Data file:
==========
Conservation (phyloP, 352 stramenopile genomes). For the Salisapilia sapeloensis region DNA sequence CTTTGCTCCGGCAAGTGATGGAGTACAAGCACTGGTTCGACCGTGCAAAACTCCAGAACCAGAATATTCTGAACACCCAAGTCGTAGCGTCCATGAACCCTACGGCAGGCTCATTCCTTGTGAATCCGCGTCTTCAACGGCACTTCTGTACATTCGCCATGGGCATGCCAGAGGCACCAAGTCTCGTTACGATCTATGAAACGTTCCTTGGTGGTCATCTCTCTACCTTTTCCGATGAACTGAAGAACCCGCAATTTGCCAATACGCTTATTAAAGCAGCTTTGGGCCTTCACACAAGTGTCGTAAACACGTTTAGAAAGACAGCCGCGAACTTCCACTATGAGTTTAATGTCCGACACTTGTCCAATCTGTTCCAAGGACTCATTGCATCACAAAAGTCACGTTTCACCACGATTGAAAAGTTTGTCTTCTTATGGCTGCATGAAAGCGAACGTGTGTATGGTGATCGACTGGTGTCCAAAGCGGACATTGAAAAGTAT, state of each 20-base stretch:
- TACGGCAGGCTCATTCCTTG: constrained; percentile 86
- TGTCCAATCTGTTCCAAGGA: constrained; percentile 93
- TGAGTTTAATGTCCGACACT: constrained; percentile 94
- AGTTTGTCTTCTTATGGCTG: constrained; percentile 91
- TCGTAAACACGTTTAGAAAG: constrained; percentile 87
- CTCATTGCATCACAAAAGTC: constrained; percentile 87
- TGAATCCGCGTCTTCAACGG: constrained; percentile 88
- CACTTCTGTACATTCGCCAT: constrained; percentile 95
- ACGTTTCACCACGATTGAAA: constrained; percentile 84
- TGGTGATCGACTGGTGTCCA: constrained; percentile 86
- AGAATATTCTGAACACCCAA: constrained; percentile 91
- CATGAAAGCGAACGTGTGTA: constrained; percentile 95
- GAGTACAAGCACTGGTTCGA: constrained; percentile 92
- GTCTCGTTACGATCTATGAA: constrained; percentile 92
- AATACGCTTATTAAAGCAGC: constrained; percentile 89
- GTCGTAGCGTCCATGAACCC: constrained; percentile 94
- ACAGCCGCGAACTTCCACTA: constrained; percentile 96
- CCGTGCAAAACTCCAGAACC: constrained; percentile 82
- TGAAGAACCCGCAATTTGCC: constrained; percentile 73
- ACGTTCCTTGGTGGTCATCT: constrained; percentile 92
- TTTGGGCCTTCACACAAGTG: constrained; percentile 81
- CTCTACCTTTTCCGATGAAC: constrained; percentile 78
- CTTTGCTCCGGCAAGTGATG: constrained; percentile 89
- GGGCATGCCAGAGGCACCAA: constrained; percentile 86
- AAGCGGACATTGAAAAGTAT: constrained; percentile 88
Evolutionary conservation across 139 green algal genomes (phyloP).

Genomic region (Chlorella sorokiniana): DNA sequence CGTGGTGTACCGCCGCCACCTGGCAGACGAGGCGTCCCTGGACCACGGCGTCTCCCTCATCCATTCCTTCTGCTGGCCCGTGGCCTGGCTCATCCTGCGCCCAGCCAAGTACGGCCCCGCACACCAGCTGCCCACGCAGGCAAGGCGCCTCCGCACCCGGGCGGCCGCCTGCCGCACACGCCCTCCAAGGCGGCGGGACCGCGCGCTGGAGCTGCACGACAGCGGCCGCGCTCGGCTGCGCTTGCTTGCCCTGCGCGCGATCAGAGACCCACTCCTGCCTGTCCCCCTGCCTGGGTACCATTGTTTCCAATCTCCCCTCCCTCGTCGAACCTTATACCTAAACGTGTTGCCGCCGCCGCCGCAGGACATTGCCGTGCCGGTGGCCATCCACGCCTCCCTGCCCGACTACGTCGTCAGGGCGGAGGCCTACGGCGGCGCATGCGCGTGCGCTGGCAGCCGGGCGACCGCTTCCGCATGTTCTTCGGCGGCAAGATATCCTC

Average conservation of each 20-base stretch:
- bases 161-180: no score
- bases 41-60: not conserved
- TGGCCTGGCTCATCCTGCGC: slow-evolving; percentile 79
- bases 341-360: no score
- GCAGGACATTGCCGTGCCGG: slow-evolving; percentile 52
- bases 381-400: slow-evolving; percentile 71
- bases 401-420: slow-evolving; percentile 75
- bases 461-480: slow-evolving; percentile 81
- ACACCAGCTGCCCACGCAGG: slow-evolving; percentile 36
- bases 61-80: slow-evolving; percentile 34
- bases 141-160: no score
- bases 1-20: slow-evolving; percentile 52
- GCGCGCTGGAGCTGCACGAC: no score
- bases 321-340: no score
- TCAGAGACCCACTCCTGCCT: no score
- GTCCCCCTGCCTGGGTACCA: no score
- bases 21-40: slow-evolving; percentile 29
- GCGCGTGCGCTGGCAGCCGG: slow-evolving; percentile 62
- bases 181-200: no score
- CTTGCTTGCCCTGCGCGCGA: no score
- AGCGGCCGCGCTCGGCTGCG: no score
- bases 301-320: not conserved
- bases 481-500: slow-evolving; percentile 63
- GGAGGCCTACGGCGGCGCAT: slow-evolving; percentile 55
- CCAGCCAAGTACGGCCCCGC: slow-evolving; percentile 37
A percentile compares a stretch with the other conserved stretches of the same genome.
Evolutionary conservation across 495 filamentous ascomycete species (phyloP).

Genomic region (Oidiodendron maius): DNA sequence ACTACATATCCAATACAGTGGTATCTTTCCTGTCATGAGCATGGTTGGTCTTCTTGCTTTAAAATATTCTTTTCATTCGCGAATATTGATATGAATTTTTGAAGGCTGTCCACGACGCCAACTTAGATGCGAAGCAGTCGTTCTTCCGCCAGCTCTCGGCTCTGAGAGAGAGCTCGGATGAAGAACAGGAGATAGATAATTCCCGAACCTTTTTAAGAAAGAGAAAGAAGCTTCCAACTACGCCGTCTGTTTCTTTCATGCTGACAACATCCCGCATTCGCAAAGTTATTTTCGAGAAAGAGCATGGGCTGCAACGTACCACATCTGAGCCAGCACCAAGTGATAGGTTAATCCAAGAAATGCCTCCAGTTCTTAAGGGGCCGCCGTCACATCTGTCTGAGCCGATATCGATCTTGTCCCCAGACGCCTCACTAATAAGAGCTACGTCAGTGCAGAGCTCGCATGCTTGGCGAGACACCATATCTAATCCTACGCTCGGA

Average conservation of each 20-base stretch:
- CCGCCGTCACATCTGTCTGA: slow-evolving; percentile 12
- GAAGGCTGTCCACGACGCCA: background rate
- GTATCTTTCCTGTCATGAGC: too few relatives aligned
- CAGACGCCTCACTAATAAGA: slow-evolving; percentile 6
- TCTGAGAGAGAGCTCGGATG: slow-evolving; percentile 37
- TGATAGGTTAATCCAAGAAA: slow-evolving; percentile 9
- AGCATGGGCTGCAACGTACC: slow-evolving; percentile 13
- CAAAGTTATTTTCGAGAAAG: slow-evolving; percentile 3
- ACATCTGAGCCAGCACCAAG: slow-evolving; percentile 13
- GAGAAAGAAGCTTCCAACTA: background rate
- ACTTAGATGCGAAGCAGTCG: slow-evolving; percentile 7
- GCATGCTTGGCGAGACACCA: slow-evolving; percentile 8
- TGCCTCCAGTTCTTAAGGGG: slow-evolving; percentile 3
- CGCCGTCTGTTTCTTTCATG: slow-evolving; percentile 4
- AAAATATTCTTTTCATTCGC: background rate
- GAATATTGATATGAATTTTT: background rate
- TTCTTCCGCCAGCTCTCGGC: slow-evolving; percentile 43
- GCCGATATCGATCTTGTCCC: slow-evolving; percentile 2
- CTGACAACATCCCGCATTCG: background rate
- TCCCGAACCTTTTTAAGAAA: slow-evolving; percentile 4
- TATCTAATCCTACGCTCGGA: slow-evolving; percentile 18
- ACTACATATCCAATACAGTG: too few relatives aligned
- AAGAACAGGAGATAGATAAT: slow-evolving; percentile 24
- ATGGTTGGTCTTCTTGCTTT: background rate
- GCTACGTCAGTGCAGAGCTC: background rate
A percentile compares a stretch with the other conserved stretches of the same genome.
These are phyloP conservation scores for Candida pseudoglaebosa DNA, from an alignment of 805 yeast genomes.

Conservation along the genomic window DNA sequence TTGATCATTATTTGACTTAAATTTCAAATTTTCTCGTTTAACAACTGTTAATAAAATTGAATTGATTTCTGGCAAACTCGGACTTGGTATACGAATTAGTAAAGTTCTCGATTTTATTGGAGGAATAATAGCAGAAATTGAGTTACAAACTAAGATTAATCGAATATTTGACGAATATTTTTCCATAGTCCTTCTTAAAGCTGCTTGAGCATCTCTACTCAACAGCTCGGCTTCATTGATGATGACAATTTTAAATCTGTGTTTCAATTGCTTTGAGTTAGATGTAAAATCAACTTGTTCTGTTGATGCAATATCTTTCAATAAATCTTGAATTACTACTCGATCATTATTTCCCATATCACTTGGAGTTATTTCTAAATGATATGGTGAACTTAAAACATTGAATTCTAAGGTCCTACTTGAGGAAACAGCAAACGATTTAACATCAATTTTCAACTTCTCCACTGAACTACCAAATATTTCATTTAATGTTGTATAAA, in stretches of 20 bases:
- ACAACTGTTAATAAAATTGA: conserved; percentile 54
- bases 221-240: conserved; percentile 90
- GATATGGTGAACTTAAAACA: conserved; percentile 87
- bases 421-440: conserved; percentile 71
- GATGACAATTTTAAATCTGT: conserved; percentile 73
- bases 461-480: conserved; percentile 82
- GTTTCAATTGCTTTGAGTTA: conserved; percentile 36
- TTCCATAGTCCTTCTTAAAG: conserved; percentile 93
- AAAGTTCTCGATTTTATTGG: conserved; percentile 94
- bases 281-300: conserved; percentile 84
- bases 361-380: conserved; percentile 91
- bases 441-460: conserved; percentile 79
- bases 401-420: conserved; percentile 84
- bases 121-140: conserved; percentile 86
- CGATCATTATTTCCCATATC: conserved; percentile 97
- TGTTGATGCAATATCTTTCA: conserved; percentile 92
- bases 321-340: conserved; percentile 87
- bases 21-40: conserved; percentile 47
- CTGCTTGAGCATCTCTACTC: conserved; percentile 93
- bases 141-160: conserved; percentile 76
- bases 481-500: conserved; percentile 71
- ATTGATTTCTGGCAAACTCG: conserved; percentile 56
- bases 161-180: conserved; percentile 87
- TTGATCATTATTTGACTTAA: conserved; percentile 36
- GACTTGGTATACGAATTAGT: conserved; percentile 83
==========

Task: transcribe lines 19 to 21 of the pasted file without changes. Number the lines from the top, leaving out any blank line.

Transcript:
- CCGTGCAAAACTCCAGAACC: constrained; percentile 82
- TGAAGAACCCGCAATTTGCC: constrained; percentile 73
- ACGTTCCTTGGTGGTCATCT: constrained; percentile 92